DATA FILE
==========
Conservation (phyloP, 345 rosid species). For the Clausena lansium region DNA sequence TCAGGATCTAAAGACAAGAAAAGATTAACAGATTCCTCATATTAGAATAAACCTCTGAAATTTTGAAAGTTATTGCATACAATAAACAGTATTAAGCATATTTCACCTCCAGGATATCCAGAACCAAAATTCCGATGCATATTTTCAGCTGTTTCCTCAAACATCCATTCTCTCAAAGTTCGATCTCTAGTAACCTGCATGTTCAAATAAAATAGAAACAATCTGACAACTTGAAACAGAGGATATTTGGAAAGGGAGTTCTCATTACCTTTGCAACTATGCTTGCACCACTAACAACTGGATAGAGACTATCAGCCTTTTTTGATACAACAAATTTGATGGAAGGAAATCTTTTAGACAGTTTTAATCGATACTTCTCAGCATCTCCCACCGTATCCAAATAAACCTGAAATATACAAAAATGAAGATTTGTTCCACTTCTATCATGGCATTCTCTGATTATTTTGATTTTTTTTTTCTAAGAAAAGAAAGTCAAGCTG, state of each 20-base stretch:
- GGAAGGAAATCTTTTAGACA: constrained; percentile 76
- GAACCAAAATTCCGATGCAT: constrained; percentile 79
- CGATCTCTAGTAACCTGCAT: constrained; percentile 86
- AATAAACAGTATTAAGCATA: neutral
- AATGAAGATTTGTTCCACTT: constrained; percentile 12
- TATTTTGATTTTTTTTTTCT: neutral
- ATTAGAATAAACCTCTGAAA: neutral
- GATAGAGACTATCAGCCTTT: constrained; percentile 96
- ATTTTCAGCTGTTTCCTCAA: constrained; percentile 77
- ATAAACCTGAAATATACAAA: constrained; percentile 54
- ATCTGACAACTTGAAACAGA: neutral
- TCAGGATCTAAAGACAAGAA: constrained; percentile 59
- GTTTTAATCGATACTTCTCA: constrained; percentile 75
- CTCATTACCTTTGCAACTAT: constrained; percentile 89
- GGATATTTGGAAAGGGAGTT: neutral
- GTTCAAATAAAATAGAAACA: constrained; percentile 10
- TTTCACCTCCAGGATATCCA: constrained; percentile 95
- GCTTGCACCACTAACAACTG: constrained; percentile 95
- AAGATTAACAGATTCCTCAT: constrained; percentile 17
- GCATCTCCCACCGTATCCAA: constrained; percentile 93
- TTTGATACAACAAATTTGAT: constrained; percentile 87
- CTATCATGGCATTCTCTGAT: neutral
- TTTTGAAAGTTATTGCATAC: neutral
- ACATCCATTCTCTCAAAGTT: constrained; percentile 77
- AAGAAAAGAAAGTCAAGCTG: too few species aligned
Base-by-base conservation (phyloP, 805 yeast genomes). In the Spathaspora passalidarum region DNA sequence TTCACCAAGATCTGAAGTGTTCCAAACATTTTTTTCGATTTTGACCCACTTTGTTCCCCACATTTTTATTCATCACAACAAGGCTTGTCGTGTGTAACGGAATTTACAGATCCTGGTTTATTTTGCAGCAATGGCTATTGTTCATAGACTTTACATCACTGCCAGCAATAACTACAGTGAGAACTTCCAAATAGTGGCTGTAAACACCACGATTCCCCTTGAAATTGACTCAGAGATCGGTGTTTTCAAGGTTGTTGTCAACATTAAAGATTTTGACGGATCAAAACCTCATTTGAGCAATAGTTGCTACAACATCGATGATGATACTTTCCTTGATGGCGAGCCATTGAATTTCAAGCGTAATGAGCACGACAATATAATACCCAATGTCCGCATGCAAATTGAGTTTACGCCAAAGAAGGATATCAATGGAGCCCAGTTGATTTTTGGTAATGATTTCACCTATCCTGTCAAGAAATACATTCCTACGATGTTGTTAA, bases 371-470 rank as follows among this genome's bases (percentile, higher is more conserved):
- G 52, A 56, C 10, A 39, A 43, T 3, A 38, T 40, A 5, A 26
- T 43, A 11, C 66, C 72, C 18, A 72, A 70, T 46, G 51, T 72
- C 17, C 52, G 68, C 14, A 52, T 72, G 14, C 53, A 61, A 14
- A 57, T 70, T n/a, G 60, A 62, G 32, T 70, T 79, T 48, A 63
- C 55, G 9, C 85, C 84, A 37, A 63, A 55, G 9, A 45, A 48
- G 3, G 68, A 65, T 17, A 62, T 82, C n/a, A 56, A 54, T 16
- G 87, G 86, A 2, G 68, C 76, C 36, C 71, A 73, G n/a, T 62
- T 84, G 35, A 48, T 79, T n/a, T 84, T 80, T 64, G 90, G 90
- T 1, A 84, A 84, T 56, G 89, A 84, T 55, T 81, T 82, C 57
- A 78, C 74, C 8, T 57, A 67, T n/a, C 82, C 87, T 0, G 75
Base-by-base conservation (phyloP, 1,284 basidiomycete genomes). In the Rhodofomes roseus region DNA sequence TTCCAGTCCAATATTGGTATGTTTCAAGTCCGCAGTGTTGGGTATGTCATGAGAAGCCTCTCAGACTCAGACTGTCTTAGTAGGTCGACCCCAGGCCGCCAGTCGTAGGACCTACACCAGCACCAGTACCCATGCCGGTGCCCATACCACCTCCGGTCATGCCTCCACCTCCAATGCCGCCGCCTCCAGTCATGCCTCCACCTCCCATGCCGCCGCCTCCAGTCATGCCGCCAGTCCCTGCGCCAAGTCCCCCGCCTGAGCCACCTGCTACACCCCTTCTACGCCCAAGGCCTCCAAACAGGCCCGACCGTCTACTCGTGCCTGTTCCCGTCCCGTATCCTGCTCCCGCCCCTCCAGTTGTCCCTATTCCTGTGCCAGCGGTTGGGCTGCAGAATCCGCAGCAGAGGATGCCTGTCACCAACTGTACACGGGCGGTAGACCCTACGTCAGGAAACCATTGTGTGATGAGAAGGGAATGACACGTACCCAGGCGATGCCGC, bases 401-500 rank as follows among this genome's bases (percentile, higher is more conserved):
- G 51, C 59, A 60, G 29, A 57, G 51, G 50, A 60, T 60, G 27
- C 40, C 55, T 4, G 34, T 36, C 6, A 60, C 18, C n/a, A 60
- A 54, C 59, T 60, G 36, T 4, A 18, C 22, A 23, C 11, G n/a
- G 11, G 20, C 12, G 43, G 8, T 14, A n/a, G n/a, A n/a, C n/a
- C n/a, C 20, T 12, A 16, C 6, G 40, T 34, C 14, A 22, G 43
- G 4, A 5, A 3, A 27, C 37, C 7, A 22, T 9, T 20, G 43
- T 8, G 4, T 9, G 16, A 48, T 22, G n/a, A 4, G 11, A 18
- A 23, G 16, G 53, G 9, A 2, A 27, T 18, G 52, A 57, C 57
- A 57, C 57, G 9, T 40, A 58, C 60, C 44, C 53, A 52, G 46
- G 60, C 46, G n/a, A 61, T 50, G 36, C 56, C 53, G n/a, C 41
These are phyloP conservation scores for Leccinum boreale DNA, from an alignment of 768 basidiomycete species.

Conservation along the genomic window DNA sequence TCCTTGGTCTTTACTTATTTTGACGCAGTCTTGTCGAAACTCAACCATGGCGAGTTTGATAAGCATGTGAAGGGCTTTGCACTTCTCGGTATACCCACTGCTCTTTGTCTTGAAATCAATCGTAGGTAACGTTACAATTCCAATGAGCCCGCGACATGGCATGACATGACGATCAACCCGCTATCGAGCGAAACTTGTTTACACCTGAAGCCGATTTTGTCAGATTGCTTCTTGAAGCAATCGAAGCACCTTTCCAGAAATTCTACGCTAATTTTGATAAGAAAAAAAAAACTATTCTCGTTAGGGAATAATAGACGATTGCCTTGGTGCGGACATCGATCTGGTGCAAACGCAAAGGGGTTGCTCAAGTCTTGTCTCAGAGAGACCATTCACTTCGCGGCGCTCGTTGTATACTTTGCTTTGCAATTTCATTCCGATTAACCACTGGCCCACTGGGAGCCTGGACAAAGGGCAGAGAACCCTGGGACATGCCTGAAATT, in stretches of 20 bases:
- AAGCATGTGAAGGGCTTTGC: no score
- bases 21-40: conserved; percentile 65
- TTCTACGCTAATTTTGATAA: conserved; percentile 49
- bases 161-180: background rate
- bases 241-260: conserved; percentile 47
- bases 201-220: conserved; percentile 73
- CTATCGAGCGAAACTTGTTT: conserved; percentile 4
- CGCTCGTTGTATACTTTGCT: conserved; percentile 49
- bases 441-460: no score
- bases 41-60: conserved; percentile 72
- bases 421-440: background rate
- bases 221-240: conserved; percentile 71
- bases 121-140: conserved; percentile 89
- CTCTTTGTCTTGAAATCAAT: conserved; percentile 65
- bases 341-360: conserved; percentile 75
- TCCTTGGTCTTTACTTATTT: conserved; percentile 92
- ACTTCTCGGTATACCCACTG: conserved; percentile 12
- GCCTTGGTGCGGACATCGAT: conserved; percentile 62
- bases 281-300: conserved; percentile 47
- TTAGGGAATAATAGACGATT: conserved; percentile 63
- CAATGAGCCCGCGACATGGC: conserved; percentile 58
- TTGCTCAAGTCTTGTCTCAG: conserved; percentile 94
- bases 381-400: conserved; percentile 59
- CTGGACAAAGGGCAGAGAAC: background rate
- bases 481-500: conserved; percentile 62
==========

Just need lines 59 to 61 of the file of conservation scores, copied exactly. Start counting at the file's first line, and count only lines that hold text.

- bases 441-460: no score
- bases 41-60: conserved; percentile 72
- bases 421-440: background rate